SXSW Dispatch: The Geek Triumphant

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Old SXSW used to be uphill with the toboggan—you had to explain what a modem was. These days you’re all heading down the slope full speed with your hands in the air.

– Bruce Sterling, Futurist Emeritus, SXSW 2010

For the first time since it was added to the festival’s line-up in 1994, SXSW Interactive has outsold Music in paid passes. It’s further proof of geek ascendancy in media, as well further proof that Interactive’s tagline—The Future is Now—might not be an idle boast. As Bruce Sterling ranted in his annual address at a packed Convention Center ballroom last night, the momentum of the scientific innovation has slipped into hyperdrive, for better or for worse. 

In Sterling’s eye, of course, it’s for worse. We’re making a mess of things, with all the tweet-ups and meet-ups and downloads and bootlegs and status updates and blithe disregard for the impact on the world outside our sleekly designed bubble. Our combination of self-absorption and apathy in the face of war, recession and environmental collapse is going to earn us the disgust of the next generation, and we aren’t doing enough, and even if we were, there’s not much we could do anyway, and it’s all going to hell, chaos, technofascism and waste. He’s seen the future, baby, and it is Juarez. 

But of course it’s not that simple, not for many of the innovators, and not even for Sterling, whose characteristic maelstrom of invective was both bracing and inspiring. (You can catch a rough transcription here.) At their best, SXSW Interactive sessions address the moral questions of emerging technologies, from technological surveillance to artificial intelligence to the use of neuroscience in marketing to the availability of hardcore porn on the Internet. This year’s most exciting sessions ripped those moral questions right open, sometimes on purpose, and sometimes accidentally, just because of the sessions’ constant twitter-assisted back-channels. 

But more on that later. There were were so many tantalizing panels and discussions that this faithful correspondent has only managed to catch three films. For the next few days, I’ll be catching up on screenings, blogging through the best and worst of the recent sessions, tweeting, and drinking standing in line at Ironworks. 

(Coming up next: Big Brother IS watching you. Strike a pose)

SIX TRUTHS

Reclaiming power from those who abuse it often starts with telling the truth. And in "This Is How Authoritarians Get Defeated," MoJo's Monika Bauerlein unpacks six truths to remember during the homestretch of an election where democracy, truth, and decency are on the line.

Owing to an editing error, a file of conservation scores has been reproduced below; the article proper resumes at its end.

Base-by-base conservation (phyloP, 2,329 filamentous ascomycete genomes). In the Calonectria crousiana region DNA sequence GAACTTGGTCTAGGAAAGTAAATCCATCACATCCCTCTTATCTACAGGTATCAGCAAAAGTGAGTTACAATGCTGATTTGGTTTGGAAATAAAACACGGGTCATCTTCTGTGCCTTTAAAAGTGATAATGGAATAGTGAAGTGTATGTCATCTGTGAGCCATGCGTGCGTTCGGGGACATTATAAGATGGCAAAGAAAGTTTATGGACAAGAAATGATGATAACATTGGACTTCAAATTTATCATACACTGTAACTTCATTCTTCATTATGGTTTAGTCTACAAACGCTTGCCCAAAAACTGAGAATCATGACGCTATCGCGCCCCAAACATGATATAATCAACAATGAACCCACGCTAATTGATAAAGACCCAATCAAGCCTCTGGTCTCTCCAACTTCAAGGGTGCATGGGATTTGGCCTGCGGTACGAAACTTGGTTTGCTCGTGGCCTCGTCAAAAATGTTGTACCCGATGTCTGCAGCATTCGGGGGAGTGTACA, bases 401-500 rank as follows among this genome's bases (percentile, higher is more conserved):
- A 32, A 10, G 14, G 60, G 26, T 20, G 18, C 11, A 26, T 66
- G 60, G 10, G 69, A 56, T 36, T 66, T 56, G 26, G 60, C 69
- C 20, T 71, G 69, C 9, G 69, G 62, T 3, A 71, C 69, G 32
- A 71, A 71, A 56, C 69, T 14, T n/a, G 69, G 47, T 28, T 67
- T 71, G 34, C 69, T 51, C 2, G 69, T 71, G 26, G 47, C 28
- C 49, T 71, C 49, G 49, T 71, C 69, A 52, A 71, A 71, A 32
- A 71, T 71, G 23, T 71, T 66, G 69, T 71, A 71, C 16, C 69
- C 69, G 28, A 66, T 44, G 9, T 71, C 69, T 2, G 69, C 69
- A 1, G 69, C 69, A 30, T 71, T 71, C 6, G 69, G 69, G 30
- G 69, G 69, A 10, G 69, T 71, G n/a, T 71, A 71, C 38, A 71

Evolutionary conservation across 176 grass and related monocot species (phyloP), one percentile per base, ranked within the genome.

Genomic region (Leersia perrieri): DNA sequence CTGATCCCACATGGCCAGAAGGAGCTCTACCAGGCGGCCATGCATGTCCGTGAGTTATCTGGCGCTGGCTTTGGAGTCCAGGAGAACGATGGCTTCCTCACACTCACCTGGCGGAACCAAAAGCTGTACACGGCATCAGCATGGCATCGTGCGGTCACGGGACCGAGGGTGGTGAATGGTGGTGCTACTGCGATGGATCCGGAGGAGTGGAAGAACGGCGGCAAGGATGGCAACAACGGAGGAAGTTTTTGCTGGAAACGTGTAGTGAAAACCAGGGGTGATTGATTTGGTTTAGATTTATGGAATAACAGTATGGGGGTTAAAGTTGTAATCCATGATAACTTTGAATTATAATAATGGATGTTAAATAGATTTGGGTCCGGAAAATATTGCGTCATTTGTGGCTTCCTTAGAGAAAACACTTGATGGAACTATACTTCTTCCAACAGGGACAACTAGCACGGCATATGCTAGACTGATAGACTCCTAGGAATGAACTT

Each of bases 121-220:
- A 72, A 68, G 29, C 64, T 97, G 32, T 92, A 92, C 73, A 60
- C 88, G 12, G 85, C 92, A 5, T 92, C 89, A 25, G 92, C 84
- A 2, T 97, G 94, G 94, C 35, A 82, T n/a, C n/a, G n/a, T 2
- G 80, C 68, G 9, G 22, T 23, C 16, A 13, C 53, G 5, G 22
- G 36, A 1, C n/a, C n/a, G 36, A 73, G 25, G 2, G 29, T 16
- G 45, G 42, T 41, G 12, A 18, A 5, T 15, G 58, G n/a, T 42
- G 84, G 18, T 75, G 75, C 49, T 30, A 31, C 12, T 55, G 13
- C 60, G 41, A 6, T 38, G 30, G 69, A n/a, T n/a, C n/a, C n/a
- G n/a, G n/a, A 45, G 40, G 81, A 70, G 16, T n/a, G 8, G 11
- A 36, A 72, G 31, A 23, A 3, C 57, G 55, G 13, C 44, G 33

Truth #1: The chaos is the point.

Truth #2: Team Reality is bigger than it seems.

Truth #3: Facebook owns this.

Truth #4: When we go to work, we're in the fight.

Truth #5: It's about minority rule.

Truth #6: The only thing that can save us is…us.

Please take a moment to see how all these truths add up, because what happens in the weeks and months ahead will reverberate for at least a generation and we better be prepared.

And if you think journalism like Mother Jones'—that calls it like it is, that will never acquiesce to power, that looks where others don't—can help guide us through this historic, high-stakes moment, and you're able to right now, please help us reach our $350,000 goal by October 31 with a donation today. It's all hands on deck for democracy.

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SIX TRUTHS

Reclaiming power from those who abuse it often starts with telling the truth. And in "This Is How Authoritarians Get Defeated," MoJo's Monika Bauerlein unpacks six truths to remember during the homestretch of an election where democracy, truth, and decency are on the line.

Truth #1: The chaos is the point.

Truth #2: Team Reality is bigger than it seems.

Truth #3: Facebook owns this.

Truth #4: When we go to work, we're in the fight.

Truth #5: It's about minority rule.

Truth #6: The only thing that can save us is…us.

Please take a moment to see how all these truths add up, because what happens in the weeks and months ahead will reverberate for at least a generation and we better be prepared.

And if you think journalism like Mother Jones'—that calls it like it is, that will never acquiesce to power, that looks where others don't—can help guide us through this historic, high-stakes moment, and you're able to right now, please help us reach our $350,000 goal by October 31 with a donation today. It's all hands on deck for democracy.

payment methods

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